Drug abuse cuts across class lines; not all those seeking help are on Medicaid. But its expansion in New Hampshire has eased the financial strain on hospitals like Catholic Medical Center (CMC), where Goodman oversees an emergency room that can see multiple drug overdoses in a single night when a potent batch of fentanyl, a synthetic opioid, hits the streets.
A rise in coverage
On a recent weekend, four extended family members were driven to the emergency room by an unknown fifth person after overdosing on fentanyl. All survived. “We all know someone who’s suffered, and it’s usually someone very close to you,” says Goodman.
Today fewer patients arrive at CMC with no means to pay for care. In 2011, 16 percent of opioid-related admissions were uninsured. Last year that share fell to 3 percent. Statewide, the rate of uninsured is 6 percent, down from 11 percent in 2011 before the Affordable Care Act.
Just as important as hospital care, say health officials and policy experts, is the flow of public money to outpatient clinics and detox centers for recovering addicts.
“We are developing a substance use disorder treatment network that can actually care for people with addiction. This is the first time we’ve been able to do that and that’s due to the coverage requirements in the Affordable Care Act,” says Lucy Hodder, director of health law and policy at the University of New Hampshire.
When Goodman’s team saves an overdose patient, he wants to know that there’s a place to refer the patient for long-term rehabilitation. That wasn’t a given before, which only added to his frustrations when the same patient would show up again in the ER. “It’s much more cost-effective to keep them sober and prevent them from getting sick,” he says.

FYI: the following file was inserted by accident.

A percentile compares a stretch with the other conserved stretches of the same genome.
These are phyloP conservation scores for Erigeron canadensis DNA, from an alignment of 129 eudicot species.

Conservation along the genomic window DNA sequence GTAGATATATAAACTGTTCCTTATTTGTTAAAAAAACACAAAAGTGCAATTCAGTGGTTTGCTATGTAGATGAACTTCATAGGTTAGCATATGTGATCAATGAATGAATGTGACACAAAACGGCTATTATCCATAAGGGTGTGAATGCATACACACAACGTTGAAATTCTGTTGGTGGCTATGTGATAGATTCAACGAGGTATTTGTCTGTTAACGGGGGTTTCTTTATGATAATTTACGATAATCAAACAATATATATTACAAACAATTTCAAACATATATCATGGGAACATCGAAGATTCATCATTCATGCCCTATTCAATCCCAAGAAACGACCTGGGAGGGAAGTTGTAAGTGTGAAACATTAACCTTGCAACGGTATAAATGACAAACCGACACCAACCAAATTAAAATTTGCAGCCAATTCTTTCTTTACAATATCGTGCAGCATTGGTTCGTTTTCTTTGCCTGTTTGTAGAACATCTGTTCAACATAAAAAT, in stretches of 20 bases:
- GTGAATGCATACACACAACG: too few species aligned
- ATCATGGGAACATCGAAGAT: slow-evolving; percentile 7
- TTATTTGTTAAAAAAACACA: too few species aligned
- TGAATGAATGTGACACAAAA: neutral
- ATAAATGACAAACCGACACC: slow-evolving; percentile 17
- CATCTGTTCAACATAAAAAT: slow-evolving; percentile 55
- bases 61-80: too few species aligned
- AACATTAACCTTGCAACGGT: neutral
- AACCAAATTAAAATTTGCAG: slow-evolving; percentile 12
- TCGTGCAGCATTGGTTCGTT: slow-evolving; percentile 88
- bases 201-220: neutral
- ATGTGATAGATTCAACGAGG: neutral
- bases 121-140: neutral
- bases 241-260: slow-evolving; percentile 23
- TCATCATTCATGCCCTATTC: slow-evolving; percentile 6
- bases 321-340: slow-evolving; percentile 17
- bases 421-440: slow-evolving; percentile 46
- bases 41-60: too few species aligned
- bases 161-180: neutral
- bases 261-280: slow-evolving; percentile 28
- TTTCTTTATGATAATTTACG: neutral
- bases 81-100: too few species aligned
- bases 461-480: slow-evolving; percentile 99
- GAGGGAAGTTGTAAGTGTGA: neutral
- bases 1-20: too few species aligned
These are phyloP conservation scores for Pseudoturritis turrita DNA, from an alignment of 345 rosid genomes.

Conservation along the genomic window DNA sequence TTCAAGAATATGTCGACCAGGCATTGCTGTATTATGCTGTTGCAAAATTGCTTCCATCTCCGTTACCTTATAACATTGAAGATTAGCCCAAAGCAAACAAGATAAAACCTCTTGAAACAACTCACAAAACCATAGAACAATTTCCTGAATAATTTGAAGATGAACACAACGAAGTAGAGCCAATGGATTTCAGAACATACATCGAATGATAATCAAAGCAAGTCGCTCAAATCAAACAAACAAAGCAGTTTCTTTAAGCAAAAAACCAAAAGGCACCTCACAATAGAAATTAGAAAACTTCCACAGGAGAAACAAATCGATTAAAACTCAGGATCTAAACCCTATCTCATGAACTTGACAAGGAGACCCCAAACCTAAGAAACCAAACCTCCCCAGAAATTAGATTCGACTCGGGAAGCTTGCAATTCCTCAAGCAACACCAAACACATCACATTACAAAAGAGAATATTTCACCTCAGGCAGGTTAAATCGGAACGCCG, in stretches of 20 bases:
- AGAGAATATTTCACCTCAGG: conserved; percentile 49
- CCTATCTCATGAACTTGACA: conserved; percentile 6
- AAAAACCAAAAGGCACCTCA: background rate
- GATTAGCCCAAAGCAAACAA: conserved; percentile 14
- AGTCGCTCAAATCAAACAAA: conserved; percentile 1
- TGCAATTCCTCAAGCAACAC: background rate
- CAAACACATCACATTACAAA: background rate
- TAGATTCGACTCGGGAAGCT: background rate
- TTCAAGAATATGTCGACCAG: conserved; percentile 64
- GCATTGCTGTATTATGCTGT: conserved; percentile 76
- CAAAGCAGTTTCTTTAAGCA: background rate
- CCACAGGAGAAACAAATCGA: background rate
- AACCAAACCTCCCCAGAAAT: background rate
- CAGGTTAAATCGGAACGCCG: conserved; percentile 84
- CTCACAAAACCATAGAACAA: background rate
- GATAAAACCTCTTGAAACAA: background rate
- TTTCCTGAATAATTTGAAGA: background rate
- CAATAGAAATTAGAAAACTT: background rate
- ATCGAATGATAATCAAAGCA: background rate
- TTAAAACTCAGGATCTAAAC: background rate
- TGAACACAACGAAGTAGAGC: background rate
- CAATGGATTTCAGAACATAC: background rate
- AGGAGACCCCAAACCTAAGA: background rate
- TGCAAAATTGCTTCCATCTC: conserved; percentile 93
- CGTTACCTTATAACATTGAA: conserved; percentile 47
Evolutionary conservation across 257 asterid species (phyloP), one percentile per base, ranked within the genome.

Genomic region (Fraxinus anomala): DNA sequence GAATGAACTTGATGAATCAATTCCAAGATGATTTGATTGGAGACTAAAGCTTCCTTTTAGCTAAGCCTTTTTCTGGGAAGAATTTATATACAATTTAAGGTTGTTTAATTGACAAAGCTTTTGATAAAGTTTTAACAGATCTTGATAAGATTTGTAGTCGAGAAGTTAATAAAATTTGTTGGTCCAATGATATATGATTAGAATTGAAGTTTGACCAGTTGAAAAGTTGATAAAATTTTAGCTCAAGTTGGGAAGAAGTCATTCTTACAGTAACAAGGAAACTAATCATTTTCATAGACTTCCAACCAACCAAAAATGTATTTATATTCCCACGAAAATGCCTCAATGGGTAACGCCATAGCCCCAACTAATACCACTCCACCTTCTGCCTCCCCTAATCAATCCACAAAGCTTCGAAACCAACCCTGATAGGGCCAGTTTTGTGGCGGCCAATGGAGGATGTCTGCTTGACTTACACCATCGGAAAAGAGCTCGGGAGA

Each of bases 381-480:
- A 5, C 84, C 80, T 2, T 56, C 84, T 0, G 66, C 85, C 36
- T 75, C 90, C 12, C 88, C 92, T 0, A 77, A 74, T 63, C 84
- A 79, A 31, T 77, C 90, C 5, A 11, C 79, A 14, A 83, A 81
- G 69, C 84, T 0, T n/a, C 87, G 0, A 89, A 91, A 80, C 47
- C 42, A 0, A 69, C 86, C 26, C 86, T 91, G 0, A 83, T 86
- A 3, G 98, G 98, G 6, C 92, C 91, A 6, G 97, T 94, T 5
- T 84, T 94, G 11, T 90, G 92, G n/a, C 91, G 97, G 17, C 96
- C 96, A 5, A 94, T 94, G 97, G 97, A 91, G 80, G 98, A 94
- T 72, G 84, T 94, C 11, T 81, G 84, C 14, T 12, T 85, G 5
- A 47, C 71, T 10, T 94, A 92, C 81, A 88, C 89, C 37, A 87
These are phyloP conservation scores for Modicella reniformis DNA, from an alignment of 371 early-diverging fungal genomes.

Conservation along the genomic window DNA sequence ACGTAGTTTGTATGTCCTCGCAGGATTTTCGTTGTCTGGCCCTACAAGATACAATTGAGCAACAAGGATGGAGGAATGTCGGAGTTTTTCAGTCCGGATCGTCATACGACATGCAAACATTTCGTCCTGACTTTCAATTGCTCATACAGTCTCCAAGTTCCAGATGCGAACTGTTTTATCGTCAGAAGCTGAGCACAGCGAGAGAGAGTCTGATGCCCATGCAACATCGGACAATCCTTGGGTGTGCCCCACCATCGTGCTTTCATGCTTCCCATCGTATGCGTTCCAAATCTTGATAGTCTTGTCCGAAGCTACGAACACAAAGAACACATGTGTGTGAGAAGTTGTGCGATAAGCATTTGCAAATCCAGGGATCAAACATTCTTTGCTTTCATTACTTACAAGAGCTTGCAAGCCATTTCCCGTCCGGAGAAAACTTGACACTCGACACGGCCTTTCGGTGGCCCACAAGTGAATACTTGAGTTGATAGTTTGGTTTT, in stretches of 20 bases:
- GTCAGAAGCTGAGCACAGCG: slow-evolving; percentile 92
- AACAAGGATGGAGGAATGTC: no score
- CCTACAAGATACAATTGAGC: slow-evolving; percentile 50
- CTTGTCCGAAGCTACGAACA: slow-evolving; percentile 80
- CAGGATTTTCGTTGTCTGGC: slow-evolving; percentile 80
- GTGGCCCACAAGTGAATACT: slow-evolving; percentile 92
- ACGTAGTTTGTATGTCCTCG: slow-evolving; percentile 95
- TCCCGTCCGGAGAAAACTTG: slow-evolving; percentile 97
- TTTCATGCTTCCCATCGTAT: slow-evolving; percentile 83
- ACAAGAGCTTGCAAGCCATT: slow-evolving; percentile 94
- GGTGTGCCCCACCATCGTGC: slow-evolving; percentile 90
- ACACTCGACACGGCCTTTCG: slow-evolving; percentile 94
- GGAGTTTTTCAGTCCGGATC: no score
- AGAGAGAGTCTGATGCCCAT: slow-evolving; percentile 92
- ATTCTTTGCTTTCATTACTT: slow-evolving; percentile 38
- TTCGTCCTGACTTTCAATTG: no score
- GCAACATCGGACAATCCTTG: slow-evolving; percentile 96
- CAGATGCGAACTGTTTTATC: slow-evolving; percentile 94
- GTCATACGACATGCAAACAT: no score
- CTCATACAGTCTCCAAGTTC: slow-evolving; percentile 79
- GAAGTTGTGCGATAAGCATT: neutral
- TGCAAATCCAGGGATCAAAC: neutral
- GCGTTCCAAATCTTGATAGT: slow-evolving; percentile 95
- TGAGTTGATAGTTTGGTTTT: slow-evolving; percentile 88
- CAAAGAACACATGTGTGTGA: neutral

Between 2009 and 2015, the number of non-residential mental health and substance abuse centers in New Hampshire grew from 52 to 70, according to New Futures, an advocacy group. It estimates that substance abuse cost the state $2.36 billion in 2014, of which lost productivity made up the largest share, following by medical care and law enforcement.
The uncertainty factor
The network of treatment centers still lags behind the rising demand in a state that saw 478 opioid-related deaths last year, up from 300 in 2014, the second-highest rate per capita behind West Virginia. But the uncertainty hanging over future Medicaid coverage puts operators in a bind, says Courtney Gray-Tanner, who heads an association of drug and alcohol treatment centers.
“These entities are hesitant to build up, because they’re not sure about the level of resources,” she says.
Should the Senate bill become law, states that expanded Medicaid could try to fill the gap in federal funding from their own budgets. In his letter to McConnell, Sununu said the state would receive $1.4 billion less over 10 years under the Senate’s Medicaid funding formula.
New Hampshire’s Medicaid expansion program automatically ends if the federal matching changes, says Ms. Hodder, a former adviser on health policy to Maggie Hassan, the two-term Democratic governor who signed the expansion into law.
Like many here, she’s unsure if a low-tax state could muster the resources to maintain the Medicaid coverage. “New Hampshire just isn’t prepared for that kind of investment that quickly,” she says.
Staff writer Mark Trumbull contributed to this report from Washington.